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Learning about Army Airplanes

written by: johnsinit•edited by: Jason C. Chavis•updated: 8/8/2010

Army airplanes trace their history back to the very first military airplane, which was built by the Wright brothers in 1909. It was powered by a 30.6 horsepower engine. Today’s army planes include state-of-the-art aircraft made by manufacturers like Gulfstream.

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    Introduction - What Are Army Airplanes

    The Army airplanes in service today are mostly cargo / transport airplanes, though the U.S. Army does use reconnaissance airplanes and utility airplanes.

    Non-combat planes in the Army are often based on civilian models, which are modified for military use. One of the most famous was the DouglasL-4 Liason  DC-3 airliner, which became the C-47 Skytrain. Even the humble two-seat Piper J3 Cub has a military incarnation. It was called the L-4 liaison and was used for training. Neither of these is still used for Army airplanes, but today’s Army aircraft are based on civilian planes too.

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    Designation

    Cargo / transport army airplanes used today include (alphabetically): the C-12 Huron, Gulfstream C-20, C-23 Sherpa, C-26 Metroliner, C-31 Troopship, and the Gulfstream C-37. The RC-12 Huron is used for intelligence and reconnaissance, and the Cessna UC-35 is used as a utility plane for special transport needs.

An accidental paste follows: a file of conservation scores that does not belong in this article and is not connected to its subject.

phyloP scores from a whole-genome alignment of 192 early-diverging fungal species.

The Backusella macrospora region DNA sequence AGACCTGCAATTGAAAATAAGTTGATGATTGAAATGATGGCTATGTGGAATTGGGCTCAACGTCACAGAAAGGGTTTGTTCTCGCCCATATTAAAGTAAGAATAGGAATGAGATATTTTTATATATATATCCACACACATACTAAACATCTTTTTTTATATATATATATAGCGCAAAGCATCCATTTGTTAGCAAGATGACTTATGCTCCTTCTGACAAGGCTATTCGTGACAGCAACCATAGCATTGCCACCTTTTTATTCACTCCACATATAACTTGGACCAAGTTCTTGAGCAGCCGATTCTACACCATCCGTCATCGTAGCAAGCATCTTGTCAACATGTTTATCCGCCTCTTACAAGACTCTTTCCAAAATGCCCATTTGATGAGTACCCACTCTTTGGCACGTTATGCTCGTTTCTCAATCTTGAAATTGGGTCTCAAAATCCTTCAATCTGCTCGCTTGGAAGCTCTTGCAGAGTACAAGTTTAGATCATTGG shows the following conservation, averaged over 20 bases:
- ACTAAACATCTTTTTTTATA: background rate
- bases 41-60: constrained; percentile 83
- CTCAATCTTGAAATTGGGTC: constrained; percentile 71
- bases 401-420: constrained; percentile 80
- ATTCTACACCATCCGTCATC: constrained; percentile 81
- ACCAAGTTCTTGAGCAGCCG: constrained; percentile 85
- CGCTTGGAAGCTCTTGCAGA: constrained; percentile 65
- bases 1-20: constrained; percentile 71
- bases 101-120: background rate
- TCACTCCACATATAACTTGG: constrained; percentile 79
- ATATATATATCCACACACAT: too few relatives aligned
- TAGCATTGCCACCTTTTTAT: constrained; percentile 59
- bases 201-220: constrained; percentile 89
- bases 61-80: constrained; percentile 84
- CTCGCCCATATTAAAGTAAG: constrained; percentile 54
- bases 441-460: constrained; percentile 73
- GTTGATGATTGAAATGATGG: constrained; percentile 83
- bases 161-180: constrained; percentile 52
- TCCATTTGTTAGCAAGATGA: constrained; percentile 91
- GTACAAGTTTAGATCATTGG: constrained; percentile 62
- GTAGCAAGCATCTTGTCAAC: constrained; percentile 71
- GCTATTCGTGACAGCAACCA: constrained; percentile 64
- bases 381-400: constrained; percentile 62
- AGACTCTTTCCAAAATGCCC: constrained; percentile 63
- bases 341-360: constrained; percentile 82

The designations for Army airplanes start with “C" for cargo (even though they also carry personnel). A prefix of R stands for “reconnaissance," and U stands for “utility."

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    Some Examples of Army Airplanes

    The C-12 Huron is the Army’s version of the Beechcraft Super King Air. Now made by Raytheon (which used to be Beech Aircraft), it’s a high performance twin engine turboprop that has room for a pilot, co-pilot, and up to 13 passengers. It’s used for medical evacuation, embassy transport, passenger, and light cargo transport.

    The Gulfstream C-20E used by the Army as an Operational Support Airlift is a twin-engine turbofan aircraft with a stretched fuselage / redesigned wing version of the C-20. It’s powered by two Rolls Royce Spey Mark 511-8 engines.

    The C-23 Sherpa, built by Short Brothers, is stubby and slow, but it’s invaluable for intra-theater cargo and personnel transport. It can carry 20 people, or three cargo pallets and sips fuel compared to other transport options.

    The Fairchild C-26 is a metal, low-wing twin turboprop powered by two Allied Signal TPE331-12 engines. It can accommodate cargo, passengers, or both, with a maximum payload capacity of just over 5,000 lbs.C-31 

    The C-31 Troopship is actually a modified Fokker F-27 Friendship, made in Norway. It is considered the closest thing the Army has to a replacement for the famed DC-3. They started out being used for the U.S. Army Parachute Team, but more were eventually bought for troop transport.

    The C-37 is a twin-engine turbofan powered by BMW/Rolls Royce BR710A1-10 engines. It holds a crew and 12 passengers. It’s mostly used for special air missions and transporting high-ranking DoD officials.

    The RC-12 Huron is the reconnaissance version of the C-12 Huron.

    The Cessna UC-35 is a utility Army plane. It holds 7 to 8 passengers, and uses two Pratt & Whitney Canada JT15D-5D turbofan engines.

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    References

    http://www.fas.org/programs/ssp/man/uswpns/air/cargo/c12huron.html

    http://www.af.mil/information/factsheets/factsheet.asp?id=87

    http://www.military.com/NewContent/0,13190,020904_C23,00.html

    http://www.airliners.net/aircraft-data/stats.main?id=217

    http://www.globalsecurity.org/military/systems/aircraft/uc-35a.htm

    http://www.navy.mil/navydata/fact_display.asp?cid=1100&tid=462&ct=1